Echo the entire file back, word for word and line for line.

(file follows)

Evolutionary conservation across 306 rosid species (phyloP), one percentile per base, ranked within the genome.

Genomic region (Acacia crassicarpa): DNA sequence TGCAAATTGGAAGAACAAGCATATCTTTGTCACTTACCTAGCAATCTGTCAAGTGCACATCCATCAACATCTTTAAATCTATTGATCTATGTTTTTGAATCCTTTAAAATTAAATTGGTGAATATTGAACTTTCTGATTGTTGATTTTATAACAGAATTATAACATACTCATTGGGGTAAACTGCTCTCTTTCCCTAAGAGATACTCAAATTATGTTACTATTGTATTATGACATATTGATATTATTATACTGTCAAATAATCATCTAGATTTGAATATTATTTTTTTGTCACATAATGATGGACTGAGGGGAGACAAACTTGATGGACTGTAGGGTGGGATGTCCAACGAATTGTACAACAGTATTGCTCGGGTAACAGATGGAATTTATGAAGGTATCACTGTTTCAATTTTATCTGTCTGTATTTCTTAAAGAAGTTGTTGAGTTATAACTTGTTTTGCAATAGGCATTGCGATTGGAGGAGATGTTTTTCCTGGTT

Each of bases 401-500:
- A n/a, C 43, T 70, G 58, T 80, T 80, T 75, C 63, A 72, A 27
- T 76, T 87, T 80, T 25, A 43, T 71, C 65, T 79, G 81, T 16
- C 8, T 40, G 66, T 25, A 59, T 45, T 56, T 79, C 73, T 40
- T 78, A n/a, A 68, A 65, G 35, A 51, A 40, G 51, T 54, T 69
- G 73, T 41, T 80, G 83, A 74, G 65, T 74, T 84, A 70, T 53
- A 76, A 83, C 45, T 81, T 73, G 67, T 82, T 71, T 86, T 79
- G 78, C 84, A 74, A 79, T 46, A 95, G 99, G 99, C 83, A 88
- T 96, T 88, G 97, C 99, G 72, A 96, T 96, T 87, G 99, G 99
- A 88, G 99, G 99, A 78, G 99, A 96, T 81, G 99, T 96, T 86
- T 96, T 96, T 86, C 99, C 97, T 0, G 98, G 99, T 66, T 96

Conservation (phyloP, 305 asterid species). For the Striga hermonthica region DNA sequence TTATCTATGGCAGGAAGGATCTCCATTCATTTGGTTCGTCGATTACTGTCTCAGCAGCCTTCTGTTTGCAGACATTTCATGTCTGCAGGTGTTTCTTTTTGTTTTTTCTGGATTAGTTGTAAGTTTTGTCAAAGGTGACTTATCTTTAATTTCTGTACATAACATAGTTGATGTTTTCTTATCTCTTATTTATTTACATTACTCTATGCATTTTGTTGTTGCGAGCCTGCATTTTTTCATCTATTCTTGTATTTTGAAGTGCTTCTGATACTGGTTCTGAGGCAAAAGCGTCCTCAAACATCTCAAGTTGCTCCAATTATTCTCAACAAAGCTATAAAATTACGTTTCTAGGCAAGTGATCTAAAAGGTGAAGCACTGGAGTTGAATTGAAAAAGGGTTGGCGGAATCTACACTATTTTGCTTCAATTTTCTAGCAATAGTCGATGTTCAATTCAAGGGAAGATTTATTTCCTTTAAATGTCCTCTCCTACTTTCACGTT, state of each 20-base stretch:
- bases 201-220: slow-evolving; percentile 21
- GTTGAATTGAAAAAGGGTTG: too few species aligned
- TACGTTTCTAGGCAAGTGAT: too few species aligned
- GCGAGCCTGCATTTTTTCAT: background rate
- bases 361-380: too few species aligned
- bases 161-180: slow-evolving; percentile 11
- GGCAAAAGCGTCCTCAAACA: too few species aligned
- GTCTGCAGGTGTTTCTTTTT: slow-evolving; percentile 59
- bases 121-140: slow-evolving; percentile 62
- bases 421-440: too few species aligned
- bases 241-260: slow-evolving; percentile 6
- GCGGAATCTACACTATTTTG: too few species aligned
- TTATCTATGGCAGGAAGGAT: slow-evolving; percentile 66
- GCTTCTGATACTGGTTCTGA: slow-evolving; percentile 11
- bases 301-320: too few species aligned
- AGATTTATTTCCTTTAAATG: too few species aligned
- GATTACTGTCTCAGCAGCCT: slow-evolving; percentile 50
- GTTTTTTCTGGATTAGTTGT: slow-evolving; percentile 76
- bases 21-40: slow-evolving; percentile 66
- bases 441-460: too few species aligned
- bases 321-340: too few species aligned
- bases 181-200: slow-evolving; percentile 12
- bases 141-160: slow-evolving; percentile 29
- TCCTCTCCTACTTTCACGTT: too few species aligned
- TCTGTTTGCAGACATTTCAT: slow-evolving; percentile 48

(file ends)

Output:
Evolutionary conservation across 306 rosid species (phyloP), one percentile per base, ranked within the genome.

Genomic region (Acacia crassicarpa): DNA sequence TGCAAATTGGAAGAACAAGCATATCTTTGTCACTTACCTAGCAATCTGTCAAGTGCACATCCATCAACATCTTTAAATCTATTGATCTATGTTTTTGAATCCTTTAAAATTAAATTGGTGAATATTGAACTTTCTGATTGTTGATTTTATAACAGAATTATAACATACTCATTGGGGTAAACTGCTCTCTTTCCCTAAGAGATACTCAAATTATGTTACTATTGTATTATGACATATTGATATTATTATACTGTCAAATAATCATCTAGATTTGAATATTATTTTTTTGTCACATAATGATGGACTGAGGGGAGACAAACTTGATGGACTGTAGGGTGGGATGTCCAACGAATTGTACAACAGTATTGCTCGGGTAACAGATGGAATTTATGAAGGTATCACTGTTTCAATTTTATCTGTCTGTATTTCTTAAAGAAGTTGTTGAGTTATAACTTGTTTTGCAATAGGCATTGCGATTGGAGGAGATGTTTTTCCTGGTT

Each of bases 401-500:
- A n/a, C 43, T 70, G 58, T 80, T 80, T 75, C 63, A 72, A 27
- T 76, T 87, T 80, T 25, A 43, T 71, C 65, T 79, G 81, T 16
- C 8, T 40, G 66, T 25, A 59, T 45, T 56, T 79, C 73, T 40
- T 78, A n/a, A 68, A 65, G 35, A 51, A 40, G 51, T 54, T 69
- G 73, T 41, T 80, G 83, A 74, G 65, T 74, T 84, A 70, T 53
- A 76, A 83, C 45, T 81, T 73, G 67, T 82, T 71, T 86, T 79
- G 78, C 84, A 74, A 79, T 46, A 95, G 99, G 99, C 83, A 88
- T 96, T 88, G 97, C 99, G 72, A 96, T 96, T 87, G 99, G 99
- A 88, G 99, G 99, A 78, G 99, A 96, T 81, G 99, T 96, T 86
- T 96, T 96, T 86, C 99, C 97, T 0, G 98, G 99, T 66, T 96

Conservation (phyloP, 305 asterid species). For the Striga hermonthica region DNA sequence TTATCTATGGCAGGAAGGATCTCCATTCATTTGGTTCGTCGATTACTGTCTCAGCAGCCTTCTGTTTGCAGACATTTCATGTCTGCAGGTGTTTCTTTTTGTTTTTTCTGGATTAGTTGTAAGTTTTGTCAAAGGTGACTTATCTTTAATTTCTGTACATAACATAGTTGATGTTTTCTTATCTCTTATTTATTTACATTACTCTATGCATTTTGTTGTTGCGAGCCTGCATTTTTTCATCTATTCTTGTATTTTGAAGTGCTTCTGATACTGGTTCTGAGGCAAAAGCGTCCTCAAACATCTCAAGTTGCTCCAATTATTCTCAACAAAGCTATAAAATTACGTTTCTAGGCAAGTGATCTAAAAGGTGAAGCACTGGAGTTGAATTGAAAAAGGGTTGGCGGAATCTACACTATTTTGCTTCAATTTTCTAGCAATAGTCGATGTTCAATTCAAGGGAAGATTTATTTCCTTTAAATGTCCTCTCCTACTTTCACGTT, state of each 20-base stretch:
- bases 201-220: slow-evolving; percentile 21
- GTTGAATTGAAAAAGGGTTG: too few species aligned
- TACGTTTCTAGGCAAGTGAT: too few species aligned
- GCGAGCCTGCATTTTTTCAT: background rate
- bases 361-380: too few species aligned
- bases 161-180: slow-evolving; percentile 11
- GGCAAAAGCGTCCTCAAACA: too few species aligned
- GTCTGCAGGTGTTTCTTTTT: slow-evolving; percentile 59
- bases 121-140: slow-evolving; percentile 62
- bases 421-440: too few species aligned
- bases 241-260: slow-evolving; percentile 6
- GCGGAATCTACACTATTTTG: too few species aligned
- TTATCTATGGCAGGAAGGAT: slow-evolving; percentile 66
- GCTTCTGATACTGGTTCTGA: slow-evolving; percentile 11
- bases 301-320: too few species aligned
- AGATTTATTTCCTTTAAATG: too few species aligned
- GATTACTGTCTCAGCAGCCT: slow-evolving; percentile 50
- GTTTTTTCTGGATTAGTTGT: slow-evolving; percentile 76
- bases 21-40: slow-evolving; percentile 66
- bases 441-460: too few species aligned
- bases 321-340: too few species aligned
- bases 181-200: slow-evolving; percentile 12
- bases 141-160: slow-evolving; percentile 29
- TCCTCTCCTACTTTCACGTT: too few species aligned
- TCTGTTTGCAGACATTTCAT: slow-evolving; percentile 48